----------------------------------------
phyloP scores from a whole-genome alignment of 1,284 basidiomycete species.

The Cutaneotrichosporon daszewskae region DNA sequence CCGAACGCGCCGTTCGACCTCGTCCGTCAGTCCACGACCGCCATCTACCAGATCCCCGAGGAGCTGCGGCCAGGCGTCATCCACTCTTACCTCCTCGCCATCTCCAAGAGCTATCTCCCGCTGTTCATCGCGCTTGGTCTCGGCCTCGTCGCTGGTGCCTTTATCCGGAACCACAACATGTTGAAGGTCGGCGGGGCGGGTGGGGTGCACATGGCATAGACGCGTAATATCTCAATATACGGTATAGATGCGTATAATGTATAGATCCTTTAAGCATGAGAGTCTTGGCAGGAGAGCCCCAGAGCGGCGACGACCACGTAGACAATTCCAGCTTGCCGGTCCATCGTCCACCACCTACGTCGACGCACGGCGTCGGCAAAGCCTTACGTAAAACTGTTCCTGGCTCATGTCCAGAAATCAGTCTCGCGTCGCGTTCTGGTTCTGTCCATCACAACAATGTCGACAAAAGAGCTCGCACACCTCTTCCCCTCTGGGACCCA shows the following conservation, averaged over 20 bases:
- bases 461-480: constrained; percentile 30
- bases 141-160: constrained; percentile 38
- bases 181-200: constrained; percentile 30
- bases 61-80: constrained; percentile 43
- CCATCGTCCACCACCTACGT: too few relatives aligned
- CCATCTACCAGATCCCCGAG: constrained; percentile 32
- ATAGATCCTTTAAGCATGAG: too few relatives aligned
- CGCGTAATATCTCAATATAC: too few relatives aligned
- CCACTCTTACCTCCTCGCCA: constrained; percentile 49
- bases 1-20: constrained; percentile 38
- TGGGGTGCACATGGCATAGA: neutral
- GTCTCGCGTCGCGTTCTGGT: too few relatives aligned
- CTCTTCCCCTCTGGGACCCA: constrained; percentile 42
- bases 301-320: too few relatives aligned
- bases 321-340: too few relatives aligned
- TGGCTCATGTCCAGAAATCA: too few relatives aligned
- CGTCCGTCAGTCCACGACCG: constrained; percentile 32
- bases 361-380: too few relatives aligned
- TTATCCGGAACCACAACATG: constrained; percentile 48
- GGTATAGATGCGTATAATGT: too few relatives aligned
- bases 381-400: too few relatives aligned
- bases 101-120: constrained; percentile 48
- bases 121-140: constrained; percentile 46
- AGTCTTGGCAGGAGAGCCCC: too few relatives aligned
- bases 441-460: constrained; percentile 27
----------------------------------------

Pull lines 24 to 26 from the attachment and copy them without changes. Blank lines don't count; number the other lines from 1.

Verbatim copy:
- bases 101-120: constrained; percentile 48
- bases 121-140: constrained; percentile 46
- AGTCTTGGCAGGAGAGCCCC: too few relatives aligned